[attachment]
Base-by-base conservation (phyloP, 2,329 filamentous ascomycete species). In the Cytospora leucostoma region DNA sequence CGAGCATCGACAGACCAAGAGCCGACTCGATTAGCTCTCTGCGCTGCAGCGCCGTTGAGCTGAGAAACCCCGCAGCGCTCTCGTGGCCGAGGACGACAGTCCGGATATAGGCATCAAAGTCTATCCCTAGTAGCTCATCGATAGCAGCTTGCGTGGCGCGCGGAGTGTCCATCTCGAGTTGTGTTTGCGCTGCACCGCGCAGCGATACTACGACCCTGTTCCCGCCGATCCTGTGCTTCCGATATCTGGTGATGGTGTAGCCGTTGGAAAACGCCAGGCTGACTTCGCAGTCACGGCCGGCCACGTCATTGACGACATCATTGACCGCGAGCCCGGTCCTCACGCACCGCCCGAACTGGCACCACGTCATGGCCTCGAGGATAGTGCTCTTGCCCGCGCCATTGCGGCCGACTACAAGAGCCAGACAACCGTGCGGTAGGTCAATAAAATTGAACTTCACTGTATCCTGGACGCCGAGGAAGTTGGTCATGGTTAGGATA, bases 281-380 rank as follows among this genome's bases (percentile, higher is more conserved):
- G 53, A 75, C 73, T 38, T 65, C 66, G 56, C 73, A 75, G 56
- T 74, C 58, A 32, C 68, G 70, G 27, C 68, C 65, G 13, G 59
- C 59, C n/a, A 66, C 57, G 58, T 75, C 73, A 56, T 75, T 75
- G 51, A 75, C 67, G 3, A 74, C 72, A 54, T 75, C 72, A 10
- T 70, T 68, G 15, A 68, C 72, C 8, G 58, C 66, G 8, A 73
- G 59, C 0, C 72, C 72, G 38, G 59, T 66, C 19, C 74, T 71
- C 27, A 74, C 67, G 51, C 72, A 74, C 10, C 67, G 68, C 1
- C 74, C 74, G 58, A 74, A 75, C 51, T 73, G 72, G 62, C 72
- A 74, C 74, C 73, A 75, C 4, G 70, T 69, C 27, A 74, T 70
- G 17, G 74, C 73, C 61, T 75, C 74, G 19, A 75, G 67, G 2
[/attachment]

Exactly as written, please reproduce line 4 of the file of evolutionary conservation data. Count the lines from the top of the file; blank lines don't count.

- C 59, C n/a, A 66, C 57, G 58, T 75, C 73, A 56, T 75, T 75